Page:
Precision engineering of the black soldier fly gut microbiome for sustainable waste management

November 17th, 2022

Designing, optimising and delivering a gut microbiome to enhance the capability of the black soldier fly to effectively breakdown waste. This approach aims to provide an alternative sustainable solution for managing complex waste streams, reducing the reliance on landfilling or incineration and contributing to a circular economy.

The challenge

Black soldier fly larvae on gloved hands

Black soldier fly larvae.

Insects are increasingly important in industrial applications such as waste biotransformation (biological modification of one chemical to another). In particular, black soldier fly larvae (BSFL), Hermetia illucens (L.), are now used for biotransformation of a wide range of organic substrates on an industrial scale around the world (full study can be found here). This process takes advantage of the larvae’s ability to consume large amounts of organic matter, break it down and recycle the nutrients to produce valuable biomass, rich in fat and protein. Additionally, the BSFL and the frass produced, can be used as a high-value by-products, such as protein source for livestock and aquaculture, as well as biodiesel, oil and fertiliser, contributing to a circular economy.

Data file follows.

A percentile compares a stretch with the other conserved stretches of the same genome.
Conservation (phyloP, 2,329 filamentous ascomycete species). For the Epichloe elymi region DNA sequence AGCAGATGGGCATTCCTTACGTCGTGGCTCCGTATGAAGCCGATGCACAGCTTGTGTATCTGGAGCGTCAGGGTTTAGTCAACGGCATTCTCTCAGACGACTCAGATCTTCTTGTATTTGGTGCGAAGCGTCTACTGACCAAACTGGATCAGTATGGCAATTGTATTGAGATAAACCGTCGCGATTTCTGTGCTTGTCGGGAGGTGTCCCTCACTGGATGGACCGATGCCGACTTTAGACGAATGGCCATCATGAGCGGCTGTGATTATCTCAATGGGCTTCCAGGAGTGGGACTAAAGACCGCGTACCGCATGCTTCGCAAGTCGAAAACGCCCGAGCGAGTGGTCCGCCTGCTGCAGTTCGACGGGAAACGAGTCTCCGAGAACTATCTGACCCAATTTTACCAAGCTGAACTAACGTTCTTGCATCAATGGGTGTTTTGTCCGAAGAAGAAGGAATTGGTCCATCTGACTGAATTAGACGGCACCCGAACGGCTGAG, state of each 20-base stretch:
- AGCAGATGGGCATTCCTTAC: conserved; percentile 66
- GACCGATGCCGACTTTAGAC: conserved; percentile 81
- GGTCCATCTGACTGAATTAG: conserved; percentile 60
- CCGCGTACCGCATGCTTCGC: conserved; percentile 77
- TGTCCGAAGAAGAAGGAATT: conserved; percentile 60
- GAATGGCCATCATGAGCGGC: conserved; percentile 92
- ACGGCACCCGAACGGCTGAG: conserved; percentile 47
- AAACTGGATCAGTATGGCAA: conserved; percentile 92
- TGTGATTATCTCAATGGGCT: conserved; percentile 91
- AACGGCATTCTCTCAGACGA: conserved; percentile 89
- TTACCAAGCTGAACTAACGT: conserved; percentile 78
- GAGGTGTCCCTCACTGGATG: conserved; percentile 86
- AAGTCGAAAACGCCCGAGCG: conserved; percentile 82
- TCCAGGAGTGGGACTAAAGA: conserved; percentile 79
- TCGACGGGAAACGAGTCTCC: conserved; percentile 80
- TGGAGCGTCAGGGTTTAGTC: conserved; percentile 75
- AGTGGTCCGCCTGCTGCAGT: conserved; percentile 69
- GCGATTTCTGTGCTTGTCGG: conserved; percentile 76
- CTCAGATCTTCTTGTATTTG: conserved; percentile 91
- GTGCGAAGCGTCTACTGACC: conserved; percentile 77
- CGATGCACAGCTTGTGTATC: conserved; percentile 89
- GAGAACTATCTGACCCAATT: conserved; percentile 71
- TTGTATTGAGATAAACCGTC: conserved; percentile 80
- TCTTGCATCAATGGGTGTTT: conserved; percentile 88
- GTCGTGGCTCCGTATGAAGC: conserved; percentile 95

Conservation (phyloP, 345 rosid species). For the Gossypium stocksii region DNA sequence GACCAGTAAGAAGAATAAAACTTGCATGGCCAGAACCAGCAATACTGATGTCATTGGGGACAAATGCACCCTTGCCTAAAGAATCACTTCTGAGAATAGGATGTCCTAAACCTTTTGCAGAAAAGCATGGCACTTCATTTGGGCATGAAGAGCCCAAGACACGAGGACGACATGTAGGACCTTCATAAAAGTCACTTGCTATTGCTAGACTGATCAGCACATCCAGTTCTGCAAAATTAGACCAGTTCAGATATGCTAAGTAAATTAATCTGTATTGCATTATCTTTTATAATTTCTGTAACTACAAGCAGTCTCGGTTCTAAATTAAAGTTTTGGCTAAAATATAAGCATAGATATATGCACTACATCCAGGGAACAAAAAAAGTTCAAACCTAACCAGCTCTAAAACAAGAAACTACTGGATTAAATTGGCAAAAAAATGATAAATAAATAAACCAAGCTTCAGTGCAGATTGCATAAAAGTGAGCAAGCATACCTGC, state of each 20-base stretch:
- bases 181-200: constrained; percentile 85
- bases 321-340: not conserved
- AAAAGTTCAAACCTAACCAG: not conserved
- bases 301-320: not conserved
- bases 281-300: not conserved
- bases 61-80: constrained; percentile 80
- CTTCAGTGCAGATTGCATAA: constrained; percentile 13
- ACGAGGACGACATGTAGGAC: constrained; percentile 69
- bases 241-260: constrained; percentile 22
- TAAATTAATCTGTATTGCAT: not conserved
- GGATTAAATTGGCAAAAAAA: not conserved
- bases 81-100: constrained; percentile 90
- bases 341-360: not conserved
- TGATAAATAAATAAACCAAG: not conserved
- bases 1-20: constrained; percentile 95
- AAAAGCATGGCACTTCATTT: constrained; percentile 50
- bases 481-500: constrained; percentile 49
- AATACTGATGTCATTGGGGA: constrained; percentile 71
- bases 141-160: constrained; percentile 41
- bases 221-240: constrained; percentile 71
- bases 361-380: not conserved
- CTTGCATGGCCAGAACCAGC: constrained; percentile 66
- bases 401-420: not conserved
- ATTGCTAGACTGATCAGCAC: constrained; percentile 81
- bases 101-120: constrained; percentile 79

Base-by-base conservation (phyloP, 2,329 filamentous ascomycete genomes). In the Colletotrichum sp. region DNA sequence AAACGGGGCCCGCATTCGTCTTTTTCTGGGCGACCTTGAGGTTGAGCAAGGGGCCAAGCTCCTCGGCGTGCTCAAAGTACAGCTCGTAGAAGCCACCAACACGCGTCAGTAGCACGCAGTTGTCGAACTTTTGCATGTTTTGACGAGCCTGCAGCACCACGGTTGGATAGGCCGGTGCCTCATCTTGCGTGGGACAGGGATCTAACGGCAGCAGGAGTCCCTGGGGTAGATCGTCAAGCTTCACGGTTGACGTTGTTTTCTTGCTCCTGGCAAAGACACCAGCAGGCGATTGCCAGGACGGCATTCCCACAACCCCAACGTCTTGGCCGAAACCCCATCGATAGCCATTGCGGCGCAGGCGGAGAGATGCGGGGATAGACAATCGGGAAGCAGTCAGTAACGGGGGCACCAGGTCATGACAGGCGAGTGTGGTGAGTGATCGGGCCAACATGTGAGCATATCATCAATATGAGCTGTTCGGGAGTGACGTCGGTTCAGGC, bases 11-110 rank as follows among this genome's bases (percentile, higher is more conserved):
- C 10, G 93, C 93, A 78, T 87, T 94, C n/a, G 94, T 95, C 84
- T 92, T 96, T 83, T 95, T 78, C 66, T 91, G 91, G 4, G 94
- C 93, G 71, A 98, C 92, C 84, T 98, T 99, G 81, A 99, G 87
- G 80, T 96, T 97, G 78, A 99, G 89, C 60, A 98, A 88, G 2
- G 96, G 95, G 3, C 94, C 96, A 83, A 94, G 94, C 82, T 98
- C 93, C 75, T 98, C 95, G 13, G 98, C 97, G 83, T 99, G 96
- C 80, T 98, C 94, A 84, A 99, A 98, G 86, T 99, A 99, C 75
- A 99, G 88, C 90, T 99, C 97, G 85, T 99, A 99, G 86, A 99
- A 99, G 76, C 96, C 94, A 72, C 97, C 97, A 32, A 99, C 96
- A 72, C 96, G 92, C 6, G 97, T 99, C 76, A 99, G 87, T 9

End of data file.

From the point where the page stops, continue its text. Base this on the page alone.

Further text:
Black soldier flies are used in different waste streams including the breakdown of food waste, brewery and winery industry waste, as well as municipal and industrial waste. However, the capability of these insects to digest and breakdown waste is limited when it comes to more complex forms of waste such as plastic and contaminated materials.

Our response

CSIRO researchers will use multi-omics techniques to identify beneficial microbes that play a role in enzymatic pathways involved in breakdown of waste in natural and artificial microbial communities. By studying and understanding the interactions between these microbial species and the host, scientists aim to create designer gut microbiomes that specialise in different waste streams and introducing it to the BSFL. These communities will enhance the larvae’s ability to obtain the necessary nutrients from different waste materials, facilitating the development of high-value biomass. Additionally, the designer microbiomes will contribute to the degradation of pollutants typically found in waste, thereby improving the overall waste management process.

The aim is to design, optimise and deliver customised microbiomes for the effective and efficient breakdown of specific waste streams including plastic and contaminated materials. This will allow the use of the BSFL’s beneficial properties to reduce the waste volume and degrade pollutants effectively.

By David Spadaro

The team

Sophia Escobar Correas Postdoctoral fellow

Dr Matthew Morgan Team leader

Dr Amy Paten Research scientist

Dr Hauke Koch Research scientist

Gene Wijffels Principal research scientist

Owain Edwards Group leader

Dr Geoffrey Puzon Senior research scientist

Leon Court Senior experimental scientist

Angela Ruffell Research Technician

Sophia Escobar Correas in the lab performing multi-omic analyses to understand the dung beetle microbiome.

Sophia Escobar Correas in the lab performing multi-omic analyses to understand the insect gut microbiome.


Biosolids snapshot (

State-of-the-art on use of insects as animal feed